June 2, 2009

Coq a la Biere (Chicken in Beer)

I have two degrees, a B.A. in Psychology and a PhD in Belgian Studies. I earned my B.A. the traditional way, four years of courses, capped off with a 100-page senior thesis. My PhD, however, is a different story. During summers in college I was an intern for Vanberg & DeWulf, the premiere Belgian beer importing company in the US. My job responsibilities were the typical unglamorous intern tasks, I sealed envelopes, organized food events, filed press clippings and did essentially anything else they asked of me. I didn’t mind though, my time working for Wendy and Don was an unparalleled learning experience, akin to having a private tourguide to the cuisine and culture of Belgium.

In the two summers, and several school vacations, I worked at V&DeW I learned all about the fantastic world of mussels and frites, real waffles, Axel Vervoordt, artisanal cheeses and chocolates, Tin-Tin, and, of course, Belgian-style home cooking. In fact, my first day of work Wendy handed me a copy of Ruth’s book, Everybody Eats Well in Belgium, and my parent’s and I cooked from it, exclusively, for two months straight. The whole experience was a little strange for me at first, having listened to everyone wax poetic about France and it’s culinary treasures I couldn’t figure out what was wrong with Belgium. I mean, why had I never heard much about this country? Did it want to be ignored? It turns out that the country of Belgium is just very small which is why people seem to have an easier job dismissing it then, say, Italy or Spain. But, I can attest, Belgium is packed with cultural treasures and talented people, it deserves it’s share of the spotlight.


There are many delectable Belgian recipes and anecdotes I plan to share with you over time (Beer battered onion rings! Beef Carbonnade! Artisanal Beers!), but today I am going to start with one of my family’s favorites, Coq a la Biere. This recipe is Belgium’s answer to France’s popular dish Coq au vin, and is perfect to make for a Sunday dinner. The preparation takes time, but is simple and doesn’t require any complicated techniques. One of the biggest ways I save time is to have my butcher (“you have to know your butcher!”), cut the chicken into eight pieces since I hate doing it at home. Once I begin the process of making the dish it simply becomes a matter of slowly adding the ingredients, deglazing the pan, and then letting everything simmer away in dark beer with a fragrant bouquet garni. After almost an hour of simmering the chicken becomes moist and tender, and the beer transforms into a delicious nutty flavored sauce. The finishing touch of the meal is to add a quick dash of cream to the beer sauce, which I serve spooned over the chicken alongside a big green salad. Most of the time the leftovers from this meal will feed my family for at least two or three days, though sometimes I snag the drumsticks during the day and take them to the park for a picnic.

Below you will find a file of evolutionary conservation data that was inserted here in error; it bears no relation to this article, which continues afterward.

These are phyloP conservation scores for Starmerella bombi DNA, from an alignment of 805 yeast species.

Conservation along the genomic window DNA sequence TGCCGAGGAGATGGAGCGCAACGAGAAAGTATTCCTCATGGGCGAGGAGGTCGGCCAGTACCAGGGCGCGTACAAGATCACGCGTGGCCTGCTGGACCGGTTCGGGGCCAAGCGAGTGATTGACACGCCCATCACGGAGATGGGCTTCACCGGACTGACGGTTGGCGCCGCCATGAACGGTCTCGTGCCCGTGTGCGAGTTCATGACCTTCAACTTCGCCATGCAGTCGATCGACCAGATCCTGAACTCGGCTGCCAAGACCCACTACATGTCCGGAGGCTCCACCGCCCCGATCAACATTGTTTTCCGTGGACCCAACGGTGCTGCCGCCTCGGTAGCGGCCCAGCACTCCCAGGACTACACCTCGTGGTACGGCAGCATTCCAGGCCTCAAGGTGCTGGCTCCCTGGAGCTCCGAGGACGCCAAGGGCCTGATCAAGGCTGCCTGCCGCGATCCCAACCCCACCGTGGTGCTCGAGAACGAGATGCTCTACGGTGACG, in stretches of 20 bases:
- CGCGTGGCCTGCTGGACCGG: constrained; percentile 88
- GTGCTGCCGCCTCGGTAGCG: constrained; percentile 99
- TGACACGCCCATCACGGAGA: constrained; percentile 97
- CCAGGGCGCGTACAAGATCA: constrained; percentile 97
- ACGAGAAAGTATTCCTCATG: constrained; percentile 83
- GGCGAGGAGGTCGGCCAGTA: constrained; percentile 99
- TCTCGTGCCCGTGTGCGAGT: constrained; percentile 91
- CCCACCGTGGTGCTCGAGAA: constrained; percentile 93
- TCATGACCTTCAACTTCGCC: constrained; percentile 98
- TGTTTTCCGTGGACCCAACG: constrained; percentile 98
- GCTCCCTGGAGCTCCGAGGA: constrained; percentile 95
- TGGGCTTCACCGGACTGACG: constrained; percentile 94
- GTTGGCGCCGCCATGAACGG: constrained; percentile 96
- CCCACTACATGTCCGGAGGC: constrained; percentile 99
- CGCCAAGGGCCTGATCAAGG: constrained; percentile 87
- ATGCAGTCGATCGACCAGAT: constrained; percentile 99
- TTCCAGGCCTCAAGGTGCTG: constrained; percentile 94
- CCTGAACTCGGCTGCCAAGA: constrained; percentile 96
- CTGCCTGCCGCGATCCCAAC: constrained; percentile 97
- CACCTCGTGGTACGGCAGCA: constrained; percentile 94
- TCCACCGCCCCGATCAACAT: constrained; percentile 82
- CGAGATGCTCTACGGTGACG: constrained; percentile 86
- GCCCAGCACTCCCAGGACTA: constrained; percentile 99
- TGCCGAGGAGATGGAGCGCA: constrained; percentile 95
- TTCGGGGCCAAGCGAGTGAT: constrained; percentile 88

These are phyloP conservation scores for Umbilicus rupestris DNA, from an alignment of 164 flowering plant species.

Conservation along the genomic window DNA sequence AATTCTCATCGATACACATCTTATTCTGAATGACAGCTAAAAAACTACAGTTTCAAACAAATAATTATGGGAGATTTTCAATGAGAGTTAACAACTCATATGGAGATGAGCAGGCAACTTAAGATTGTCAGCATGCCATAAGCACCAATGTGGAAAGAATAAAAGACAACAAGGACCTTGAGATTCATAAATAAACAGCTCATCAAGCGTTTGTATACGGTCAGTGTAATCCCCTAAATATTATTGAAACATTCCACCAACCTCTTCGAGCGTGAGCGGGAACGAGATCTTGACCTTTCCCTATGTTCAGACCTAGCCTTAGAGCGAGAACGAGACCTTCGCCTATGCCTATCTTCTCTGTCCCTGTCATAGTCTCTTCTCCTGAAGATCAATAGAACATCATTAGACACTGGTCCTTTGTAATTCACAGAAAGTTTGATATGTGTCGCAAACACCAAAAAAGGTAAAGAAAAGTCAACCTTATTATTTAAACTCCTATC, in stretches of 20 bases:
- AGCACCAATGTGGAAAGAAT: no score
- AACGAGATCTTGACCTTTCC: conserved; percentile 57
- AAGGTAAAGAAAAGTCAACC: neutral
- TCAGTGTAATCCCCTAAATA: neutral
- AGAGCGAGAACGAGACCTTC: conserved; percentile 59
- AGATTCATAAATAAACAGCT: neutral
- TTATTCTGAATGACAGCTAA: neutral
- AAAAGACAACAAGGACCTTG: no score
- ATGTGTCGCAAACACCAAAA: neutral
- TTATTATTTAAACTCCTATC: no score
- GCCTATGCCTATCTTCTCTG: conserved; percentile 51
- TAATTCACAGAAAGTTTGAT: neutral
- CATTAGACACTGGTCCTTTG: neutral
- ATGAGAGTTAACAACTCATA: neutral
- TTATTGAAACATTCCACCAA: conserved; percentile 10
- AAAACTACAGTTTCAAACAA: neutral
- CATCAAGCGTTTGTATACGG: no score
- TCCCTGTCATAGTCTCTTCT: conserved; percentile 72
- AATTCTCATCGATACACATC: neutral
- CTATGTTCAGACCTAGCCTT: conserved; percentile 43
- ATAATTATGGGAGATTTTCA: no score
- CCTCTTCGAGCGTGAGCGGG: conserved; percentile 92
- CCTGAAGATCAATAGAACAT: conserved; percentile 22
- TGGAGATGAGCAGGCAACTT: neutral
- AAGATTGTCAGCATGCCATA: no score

For my next round of Belgian stories I will definitely go into more detail about Belgium’s beer culture and, of course, share more recipes. I also can’t wait to explore the fascinating experiment by the city of Ghent to go vegetarian once a week in an attempt to lose weight and save the planet. But, until then, I encourage you to research this fantastic country yourself and maybe even plan a trip. There is so much to love about it that Arthur Frommer himself wrote a book called “A Masterpiece called Belgium,” which, I think, says it all. Genieten!

Recipe

Naptime’s Coq a la Biere

adapted from The Beer Companion by Michael Jackson (the food expert, not the singer!)

Ingredients

3 T. olive oil
¼ stick of unsalted butter
½ lb. pearl onions, frozen